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Of all the UK broadband providers, TalkTalk has been most vocal in its opposition to the laws therein. Although, it’s fair to say that it’s actually pretty unpopular with all telecoms firms for both fiscal and ethical reasons.

In case you’ve not been following things, the act is aimed at stamping out illegal file-sharing. TalkTalk’s bone of contention is that it forces ISPs to monitor their customers usage and clamp down on wrong-doers by cutting their connection speeds and – even more dread – disconnecting them from the internet entirely.

And while that’s very worrying for both us and providers for reasons you can read about here, the NUJ is concerned for an altogether darker reason. And this is that the Act could be employed by the government to clamp down on the likes of Wikileaks – in so doing suppressing information that’s in the public interest.

Hands typing on a laptop

That the NUJ is wholly committed in its opposition is underlined by the fact that it has pledged to fight the act in the courts if required. And it’s drawn up a list of principles outlining how it plans to go forward too, as reported by Journalism.co.uk.

Here they are in full:

  1. Any measures to allow the blocking of websites must be implemented in such a way that fully protects the freedom of information and expression. Sites that link incidentally to illegally-distributed material, such as search engines, or that inadvertently distribute material illegally, such as sites based on user-generated content or free wifi providers, should be exempted from the provisions. The possibility of a public interest defence should be made explicit in the implementation of the Act's provisions.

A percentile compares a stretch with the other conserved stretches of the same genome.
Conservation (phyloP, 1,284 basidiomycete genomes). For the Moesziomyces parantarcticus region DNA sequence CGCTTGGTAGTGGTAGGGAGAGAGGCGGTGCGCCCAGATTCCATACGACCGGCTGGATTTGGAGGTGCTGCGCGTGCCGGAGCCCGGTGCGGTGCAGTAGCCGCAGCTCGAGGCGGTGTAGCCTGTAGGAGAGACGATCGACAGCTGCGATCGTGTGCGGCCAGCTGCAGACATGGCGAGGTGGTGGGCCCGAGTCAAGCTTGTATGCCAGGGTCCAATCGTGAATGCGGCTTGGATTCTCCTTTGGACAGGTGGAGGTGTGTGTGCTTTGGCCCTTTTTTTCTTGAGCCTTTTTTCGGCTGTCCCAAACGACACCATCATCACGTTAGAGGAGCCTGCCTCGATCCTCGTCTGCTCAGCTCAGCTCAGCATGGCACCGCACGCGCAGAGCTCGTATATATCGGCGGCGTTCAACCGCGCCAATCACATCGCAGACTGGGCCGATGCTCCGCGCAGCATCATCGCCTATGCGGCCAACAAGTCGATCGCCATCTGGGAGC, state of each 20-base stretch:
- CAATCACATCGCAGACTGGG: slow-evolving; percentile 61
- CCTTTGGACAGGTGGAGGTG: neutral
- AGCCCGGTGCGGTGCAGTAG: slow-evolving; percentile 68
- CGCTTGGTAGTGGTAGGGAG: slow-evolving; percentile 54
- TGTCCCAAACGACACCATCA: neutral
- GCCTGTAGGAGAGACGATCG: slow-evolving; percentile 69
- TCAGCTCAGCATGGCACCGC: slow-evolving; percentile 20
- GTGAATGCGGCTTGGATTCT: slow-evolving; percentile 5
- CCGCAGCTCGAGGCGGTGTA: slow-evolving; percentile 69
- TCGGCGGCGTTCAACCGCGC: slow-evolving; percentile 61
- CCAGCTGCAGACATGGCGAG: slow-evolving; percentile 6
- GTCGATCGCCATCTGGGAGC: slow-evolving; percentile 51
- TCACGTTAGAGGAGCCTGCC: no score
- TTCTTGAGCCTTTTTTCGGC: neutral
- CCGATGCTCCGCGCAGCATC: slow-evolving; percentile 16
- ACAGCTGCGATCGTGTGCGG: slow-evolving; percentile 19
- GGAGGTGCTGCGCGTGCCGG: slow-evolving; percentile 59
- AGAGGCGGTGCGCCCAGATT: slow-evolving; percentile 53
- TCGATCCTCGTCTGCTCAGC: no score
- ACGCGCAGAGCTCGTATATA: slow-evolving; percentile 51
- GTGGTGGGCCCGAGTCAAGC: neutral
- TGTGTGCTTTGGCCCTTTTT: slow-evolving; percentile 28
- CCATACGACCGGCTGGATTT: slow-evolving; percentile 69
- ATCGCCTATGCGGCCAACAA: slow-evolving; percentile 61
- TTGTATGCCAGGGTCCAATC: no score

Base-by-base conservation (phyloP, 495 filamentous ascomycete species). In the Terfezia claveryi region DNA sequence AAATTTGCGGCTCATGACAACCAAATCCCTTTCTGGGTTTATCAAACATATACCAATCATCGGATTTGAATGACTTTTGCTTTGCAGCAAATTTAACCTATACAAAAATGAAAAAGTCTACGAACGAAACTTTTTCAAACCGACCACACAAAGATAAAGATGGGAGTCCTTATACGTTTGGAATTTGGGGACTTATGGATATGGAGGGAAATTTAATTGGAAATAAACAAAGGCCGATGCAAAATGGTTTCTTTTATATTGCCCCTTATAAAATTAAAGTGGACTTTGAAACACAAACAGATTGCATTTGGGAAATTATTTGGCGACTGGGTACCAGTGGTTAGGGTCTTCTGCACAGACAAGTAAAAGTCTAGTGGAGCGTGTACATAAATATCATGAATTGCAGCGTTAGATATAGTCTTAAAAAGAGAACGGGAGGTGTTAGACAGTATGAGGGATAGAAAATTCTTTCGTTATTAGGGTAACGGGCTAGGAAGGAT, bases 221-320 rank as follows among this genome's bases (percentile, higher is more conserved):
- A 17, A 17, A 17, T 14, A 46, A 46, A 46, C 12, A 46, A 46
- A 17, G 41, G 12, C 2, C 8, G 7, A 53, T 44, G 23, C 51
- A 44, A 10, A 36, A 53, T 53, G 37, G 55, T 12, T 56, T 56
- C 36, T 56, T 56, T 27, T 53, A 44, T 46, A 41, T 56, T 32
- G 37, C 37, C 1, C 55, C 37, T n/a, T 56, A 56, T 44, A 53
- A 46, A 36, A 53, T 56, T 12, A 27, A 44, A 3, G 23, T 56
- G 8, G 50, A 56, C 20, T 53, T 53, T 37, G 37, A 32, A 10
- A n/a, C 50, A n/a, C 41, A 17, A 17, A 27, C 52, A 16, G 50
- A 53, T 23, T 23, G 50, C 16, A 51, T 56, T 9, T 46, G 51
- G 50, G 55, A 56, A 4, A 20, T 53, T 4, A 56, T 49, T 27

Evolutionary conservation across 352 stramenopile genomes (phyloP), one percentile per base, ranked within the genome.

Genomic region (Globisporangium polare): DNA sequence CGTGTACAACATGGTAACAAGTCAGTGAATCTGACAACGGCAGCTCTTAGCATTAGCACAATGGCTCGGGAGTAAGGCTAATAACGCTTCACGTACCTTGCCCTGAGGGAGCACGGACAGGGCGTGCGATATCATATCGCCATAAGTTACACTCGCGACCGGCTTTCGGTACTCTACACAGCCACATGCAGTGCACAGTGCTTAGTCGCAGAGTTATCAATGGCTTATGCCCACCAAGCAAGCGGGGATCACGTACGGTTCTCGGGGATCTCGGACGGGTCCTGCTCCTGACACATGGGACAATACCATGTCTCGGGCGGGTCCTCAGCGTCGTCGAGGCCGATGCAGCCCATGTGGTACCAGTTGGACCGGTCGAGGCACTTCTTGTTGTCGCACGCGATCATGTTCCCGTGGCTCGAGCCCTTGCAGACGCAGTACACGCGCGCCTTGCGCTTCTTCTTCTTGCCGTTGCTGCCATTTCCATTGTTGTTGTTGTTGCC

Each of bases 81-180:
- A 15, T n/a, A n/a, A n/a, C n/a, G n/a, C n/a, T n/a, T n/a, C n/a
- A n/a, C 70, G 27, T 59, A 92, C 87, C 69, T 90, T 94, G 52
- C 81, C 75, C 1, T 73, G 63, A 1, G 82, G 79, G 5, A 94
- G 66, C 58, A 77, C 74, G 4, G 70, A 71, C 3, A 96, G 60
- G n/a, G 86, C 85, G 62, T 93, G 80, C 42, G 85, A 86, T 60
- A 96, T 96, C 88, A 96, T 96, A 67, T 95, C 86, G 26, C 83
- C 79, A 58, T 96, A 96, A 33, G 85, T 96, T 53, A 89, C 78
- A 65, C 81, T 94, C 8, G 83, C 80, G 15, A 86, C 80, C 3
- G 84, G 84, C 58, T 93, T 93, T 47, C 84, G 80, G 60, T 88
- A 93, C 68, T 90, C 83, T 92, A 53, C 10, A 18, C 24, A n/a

2. The NUJ should work with colleagues in the FEU [Federation of Entertainment Unions] to support new ways to make entertainment pay as an alternative to the counter-productive repressive measures in the Digital Economy Act. Many of these will include online systems where there are NUJ members or potential members.

  3. The union should support, in principle, efforts to challenge the Act in the courts to ensure that any measures that are implemented are fair and consistent with international law.

That the Act is open to use is in no doubt, so we’re fully behind the union on this one. And remember: In the six months that Wikileaks was closed recently, the web was a much, much duller place. It’s only by ensuring that the guiding internet principles of net neutrality are upheld that we’ll keep it vibrant and vital.

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